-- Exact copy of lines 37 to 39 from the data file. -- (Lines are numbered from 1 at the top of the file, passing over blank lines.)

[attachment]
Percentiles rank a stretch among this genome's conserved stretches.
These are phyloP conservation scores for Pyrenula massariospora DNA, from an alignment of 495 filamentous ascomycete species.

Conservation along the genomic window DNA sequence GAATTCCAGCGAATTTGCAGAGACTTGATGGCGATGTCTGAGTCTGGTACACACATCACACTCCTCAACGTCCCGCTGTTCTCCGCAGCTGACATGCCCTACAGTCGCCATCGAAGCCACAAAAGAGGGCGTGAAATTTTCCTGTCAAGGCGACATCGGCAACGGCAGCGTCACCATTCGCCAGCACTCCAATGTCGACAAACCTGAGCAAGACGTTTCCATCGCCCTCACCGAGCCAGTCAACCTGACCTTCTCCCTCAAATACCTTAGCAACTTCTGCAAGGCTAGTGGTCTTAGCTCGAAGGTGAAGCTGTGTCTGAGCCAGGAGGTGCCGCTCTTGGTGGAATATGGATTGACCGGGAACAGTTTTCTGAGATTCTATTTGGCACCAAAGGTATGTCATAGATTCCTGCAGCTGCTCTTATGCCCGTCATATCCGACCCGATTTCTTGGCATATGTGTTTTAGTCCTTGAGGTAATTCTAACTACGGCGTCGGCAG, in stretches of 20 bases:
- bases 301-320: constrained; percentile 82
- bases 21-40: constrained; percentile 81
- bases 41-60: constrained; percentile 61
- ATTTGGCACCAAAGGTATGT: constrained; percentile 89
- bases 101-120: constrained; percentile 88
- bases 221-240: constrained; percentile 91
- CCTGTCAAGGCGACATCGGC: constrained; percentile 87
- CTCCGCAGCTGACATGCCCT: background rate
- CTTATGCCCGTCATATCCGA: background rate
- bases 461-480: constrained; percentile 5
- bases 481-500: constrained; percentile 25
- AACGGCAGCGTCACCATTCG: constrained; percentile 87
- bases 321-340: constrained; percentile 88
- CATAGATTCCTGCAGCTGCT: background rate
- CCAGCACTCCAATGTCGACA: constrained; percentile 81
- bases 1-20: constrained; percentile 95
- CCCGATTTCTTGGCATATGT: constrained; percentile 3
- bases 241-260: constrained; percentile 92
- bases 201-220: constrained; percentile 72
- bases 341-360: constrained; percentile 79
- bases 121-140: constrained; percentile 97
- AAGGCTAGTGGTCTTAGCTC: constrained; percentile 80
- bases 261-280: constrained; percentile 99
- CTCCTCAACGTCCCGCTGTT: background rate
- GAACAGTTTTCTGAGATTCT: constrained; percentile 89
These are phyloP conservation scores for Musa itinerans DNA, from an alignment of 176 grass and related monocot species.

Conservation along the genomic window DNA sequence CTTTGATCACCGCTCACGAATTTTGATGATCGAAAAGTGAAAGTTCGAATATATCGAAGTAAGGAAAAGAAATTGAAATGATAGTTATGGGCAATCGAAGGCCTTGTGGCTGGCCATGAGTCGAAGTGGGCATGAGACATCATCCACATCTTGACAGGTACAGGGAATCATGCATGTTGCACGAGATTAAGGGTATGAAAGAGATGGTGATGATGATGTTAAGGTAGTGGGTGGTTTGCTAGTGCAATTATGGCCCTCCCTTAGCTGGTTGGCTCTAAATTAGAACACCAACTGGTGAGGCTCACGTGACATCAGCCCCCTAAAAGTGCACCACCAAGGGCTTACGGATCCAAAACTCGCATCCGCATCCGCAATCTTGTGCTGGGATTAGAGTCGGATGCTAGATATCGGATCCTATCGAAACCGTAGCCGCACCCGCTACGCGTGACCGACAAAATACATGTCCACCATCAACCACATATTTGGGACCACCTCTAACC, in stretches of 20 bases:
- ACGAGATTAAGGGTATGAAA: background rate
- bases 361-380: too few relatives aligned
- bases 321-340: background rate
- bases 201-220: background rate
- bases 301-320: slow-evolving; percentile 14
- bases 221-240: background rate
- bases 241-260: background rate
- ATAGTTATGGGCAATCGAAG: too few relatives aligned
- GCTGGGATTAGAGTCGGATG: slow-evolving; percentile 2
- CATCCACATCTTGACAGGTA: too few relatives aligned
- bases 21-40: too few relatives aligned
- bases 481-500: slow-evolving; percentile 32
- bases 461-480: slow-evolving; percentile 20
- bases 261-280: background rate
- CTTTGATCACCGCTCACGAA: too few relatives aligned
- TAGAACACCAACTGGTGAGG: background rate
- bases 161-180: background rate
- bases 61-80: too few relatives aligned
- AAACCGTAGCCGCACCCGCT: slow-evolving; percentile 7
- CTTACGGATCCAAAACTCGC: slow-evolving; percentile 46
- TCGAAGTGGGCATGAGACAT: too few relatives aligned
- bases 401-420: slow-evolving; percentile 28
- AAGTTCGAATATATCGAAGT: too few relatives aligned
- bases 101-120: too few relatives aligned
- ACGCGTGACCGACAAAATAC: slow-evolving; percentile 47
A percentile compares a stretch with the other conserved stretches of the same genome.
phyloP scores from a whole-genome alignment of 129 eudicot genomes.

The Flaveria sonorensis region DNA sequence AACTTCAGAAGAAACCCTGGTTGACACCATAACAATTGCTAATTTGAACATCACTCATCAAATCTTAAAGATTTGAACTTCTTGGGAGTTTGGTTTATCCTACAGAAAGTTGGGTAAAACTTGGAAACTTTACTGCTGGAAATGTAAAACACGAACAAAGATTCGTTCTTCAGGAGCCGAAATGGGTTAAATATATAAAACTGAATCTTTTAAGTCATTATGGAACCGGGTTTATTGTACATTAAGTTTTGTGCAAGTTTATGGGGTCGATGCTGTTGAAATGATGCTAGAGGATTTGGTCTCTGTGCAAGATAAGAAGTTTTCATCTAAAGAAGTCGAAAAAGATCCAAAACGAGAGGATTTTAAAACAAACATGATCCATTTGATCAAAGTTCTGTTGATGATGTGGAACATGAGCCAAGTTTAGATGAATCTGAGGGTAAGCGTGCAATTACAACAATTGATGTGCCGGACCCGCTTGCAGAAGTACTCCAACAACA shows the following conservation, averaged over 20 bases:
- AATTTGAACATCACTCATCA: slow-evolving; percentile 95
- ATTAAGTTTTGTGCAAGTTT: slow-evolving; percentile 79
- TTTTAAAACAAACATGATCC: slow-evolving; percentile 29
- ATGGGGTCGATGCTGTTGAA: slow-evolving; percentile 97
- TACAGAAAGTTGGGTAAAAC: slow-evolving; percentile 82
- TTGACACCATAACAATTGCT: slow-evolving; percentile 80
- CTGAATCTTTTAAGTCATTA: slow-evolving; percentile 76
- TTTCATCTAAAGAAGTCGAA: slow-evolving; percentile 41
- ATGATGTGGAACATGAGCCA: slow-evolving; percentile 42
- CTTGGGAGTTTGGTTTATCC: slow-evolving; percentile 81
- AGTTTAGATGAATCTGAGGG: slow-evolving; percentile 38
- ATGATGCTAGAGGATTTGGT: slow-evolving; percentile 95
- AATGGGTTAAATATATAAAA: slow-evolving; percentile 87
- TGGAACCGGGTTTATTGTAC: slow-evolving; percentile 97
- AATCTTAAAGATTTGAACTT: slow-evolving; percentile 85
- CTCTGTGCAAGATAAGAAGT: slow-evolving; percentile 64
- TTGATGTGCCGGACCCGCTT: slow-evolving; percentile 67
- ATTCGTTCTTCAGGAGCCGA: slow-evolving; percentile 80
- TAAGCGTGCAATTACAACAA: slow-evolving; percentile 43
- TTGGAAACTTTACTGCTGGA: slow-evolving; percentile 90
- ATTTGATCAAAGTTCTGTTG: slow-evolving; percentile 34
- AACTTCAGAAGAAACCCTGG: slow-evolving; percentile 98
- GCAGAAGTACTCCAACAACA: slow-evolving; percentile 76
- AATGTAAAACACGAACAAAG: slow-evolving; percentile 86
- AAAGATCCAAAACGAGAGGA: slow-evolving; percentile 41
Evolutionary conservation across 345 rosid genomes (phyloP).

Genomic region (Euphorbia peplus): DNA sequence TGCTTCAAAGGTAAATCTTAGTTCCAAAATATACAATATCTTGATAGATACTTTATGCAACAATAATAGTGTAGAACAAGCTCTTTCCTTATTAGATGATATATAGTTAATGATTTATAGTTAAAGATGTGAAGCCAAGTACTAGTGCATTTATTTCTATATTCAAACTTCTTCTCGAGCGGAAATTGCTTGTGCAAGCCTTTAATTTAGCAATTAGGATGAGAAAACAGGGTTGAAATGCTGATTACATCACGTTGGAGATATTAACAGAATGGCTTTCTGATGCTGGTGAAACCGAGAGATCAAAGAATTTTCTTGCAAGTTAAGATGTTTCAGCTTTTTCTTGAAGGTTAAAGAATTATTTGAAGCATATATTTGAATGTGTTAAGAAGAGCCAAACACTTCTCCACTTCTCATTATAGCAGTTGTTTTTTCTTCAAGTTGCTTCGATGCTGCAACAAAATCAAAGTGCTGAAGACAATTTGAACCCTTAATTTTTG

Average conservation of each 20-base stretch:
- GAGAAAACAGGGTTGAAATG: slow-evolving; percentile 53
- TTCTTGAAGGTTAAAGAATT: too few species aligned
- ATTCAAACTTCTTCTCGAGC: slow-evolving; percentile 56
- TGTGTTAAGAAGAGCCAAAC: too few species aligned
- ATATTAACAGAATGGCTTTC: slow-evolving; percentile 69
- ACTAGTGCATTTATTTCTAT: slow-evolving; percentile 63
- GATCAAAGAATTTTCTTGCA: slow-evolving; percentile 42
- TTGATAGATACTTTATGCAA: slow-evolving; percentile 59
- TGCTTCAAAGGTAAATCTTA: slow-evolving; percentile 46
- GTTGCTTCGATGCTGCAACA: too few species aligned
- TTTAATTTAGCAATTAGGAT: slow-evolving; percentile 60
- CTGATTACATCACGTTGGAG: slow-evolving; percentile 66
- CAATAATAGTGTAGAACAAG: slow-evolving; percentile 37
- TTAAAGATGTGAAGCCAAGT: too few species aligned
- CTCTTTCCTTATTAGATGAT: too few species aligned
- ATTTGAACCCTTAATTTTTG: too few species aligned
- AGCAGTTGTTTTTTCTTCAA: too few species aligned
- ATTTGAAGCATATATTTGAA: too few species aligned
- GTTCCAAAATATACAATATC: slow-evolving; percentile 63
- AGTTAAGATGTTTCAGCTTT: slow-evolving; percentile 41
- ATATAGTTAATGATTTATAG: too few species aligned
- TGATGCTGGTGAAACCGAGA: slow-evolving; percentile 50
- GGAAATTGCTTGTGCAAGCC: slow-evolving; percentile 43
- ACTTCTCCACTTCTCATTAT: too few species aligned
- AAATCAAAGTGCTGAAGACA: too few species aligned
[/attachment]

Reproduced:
- bases 241-260: background rate
- ATAGTTATGGGCAATCGAAG: too few relatives aligned
- GCTGGGATTAGAGTCGGATG: slow-evolving; percentile 2